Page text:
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Have you ever wondered how much sleep your dog should get?  Perhaps you’ve had older dogs that tend to sleep a lot or maybe you have a younger dog that seems to be up at night.

I wanted to look into this as I’m a young dog and can wake my parents up in the middle of the night (I sometimes need to pee at night because I drink a lot during the day and I’m active).  I fall back to sleep quickly, but I know my parents sometimes don’t.  I guess that can be troubling for them.

Have you ever noticed how dogs can be asleep one moment and then wake up quickly if there is something going on?  If the doorbell rings, we wake up fast or if we hear something we can stop napping and go investigate.  Then once we’ve checked things out, we are right back to sleep pretty quickly. 

As a general rule we require roughly 12-14 hours of sleep a night.  I know my parents wonder when I sleep since I’m up at different hours.  My Mom sometimes will wake me up during a nap to make sure I’m actually tired at night and it does tend to keep me from being up and down during the night.  Dogs that have a formal job such as service dogs or police dogs tend to sleep less because they are working all day J

Older dogs tend to sleep more as with age they generally require more sleep.  Much like puppies that are growing sleep more, just like human babies would sleep more than grown-ups.

Some dogs may be uncomfortable with sleep for a variety of reasons and there are strategies you can use to potentially help them sleep better (always check with your vet of course too).

  1. Activity or a short walk is good for most dogs as long as they don’t have a condition like advanced arthritis that could make things uncomfortable (if they do have arthritis CBD or products containing cannabidiol have been reported to be helpful with helping their gait or lameness and are also believed to work with inflammation and pain).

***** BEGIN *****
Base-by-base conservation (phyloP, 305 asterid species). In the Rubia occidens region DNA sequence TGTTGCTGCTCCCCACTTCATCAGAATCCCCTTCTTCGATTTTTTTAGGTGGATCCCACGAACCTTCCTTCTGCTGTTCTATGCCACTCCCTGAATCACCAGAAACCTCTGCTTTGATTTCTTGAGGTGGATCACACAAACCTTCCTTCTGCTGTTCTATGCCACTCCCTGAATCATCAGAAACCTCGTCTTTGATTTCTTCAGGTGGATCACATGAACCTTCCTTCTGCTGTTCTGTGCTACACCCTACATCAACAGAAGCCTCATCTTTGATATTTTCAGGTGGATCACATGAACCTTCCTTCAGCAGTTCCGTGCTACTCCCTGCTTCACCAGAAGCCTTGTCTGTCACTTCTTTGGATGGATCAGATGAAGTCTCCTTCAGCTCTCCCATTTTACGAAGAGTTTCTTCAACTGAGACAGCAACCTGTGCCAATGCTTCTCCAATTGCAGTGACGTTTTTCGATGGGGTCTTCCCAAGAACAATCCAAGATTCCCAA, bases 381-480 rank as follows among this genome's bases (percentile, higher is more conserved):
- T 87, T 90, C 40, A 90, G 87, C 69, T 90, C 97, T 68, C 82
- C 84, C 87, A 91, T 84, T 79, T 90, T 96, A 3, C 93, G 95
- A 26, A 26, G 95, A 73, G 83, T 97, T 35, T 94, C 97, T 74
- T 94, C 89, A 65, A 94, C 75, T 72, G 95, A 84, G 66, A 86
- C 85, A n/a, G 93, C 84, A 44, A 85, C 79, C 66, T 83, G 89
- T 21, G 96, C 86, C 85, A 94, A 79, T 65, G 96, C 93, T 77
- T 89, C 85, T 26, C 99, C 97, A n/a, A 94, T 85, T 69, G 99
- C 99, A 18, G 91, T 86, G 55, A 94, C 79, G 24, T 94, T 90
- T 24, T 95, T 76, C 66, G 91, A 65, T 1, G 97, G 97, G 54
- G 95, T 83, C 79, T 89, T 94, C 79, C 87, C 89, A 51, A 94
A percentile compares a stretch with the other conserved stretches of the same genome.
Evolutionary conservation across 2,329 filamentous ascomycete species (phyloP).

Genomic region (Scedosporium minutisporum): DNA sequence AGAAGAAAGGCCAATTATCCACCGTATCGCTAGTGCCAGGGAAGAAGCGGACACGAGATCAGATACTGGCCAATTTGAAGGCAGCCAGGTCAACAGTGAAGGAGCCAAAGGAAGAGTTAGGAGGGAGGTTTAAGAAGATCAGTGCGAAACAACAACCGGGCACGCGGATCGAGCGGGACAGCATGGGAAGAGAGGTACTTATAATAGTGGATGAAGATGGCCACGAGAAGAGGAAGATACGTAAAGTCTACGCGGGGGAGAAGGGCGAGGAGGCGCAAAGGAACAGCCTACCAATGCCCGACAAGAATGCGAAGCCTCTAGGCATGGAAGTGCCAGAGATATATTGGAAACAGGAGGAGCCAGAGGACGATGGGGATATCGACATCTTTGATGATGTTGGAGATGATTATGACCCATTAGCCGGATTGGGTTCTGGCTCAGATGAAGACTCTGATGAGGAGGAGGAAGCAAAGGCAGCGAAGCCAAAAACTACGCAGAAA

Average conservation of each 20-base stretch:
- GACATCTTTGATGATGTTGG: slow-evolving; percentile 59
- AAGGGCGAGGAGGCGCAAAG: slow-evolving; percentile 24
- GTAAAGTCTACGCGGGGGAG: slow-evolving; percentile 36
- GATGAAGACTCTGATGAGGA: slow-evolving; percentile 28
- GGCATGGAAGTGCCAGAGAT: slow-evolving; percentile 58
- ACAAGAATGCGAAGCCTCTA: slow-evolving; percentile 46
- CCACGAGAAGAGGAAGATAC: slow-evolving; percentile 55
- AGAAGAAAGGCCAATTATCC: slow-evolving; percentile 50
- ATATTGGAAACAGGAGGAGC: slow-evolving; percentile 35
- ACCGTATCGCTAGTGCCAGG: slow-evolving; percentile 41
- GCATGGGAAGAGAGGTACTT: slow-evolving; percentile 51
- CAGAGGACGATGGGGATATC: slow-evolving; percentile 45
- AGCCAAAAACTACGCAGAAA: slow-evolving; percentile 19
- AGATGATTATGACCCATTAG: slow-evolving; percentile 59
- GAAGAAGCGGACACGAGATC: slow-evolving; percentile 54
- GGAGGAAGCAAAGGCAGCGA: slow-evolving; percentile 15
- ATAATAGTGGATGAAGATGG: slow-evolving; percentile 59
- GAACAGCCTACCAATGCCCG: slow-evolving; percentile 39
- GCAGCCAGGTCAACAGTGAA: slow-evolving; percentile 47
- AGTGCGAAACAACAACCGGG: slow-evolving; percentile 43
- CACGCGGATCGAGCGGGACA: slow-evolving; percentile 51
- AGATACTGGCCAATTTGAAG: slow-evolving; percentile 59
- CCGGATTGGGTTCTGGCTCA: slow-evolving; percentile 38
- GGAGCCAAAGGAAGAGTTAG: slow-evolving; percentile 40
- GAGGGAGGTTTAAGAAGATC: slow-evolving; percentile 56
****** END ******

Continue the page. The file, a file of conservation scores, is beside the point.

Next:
2. Developing a set pattern time of going to bed and waking up, much like humans may have a scheduled time for sleep can help. If the dog parent is up late one evening and goes to bed early on another evening it can create a disjointed schedule that may complicate sleeping patterns.
  3. Having a set bed or place to sleep also can help.
  4. Lastly, much like CBD or cannabidiol is thought to help with arthritis it is also believed in some circles to help with sleep and relaxation. Every dog is different, so if your dog is not sleeping well this is something you can explore yourself or in conjunction with your vet.

While dogs may sleep roughly 50% of the time, we are awake roughly 30% of the time and actually active 20% of the time, even though it may seem like we are active a lot more.  What makes our sleep tricky to determine is our ability to nap often when humans are up and about.  We can grab our sleep in several small pieces and don’t necessarily need a long solid eight hours at one time.

Two interesting and concise articles I enjoyed reading on sleep were:


This article contained some cute and easy to understand graphics and charts I thought you might like.


Here is to happy and restful sleep for both you and your dog.  I tend to try and count sheep as I drift off to sleep, but rarely get past 10 before I’m out cold and having doggie dreams.  How many sheep have you ever counted?

Yours in Health,

Stuart Little

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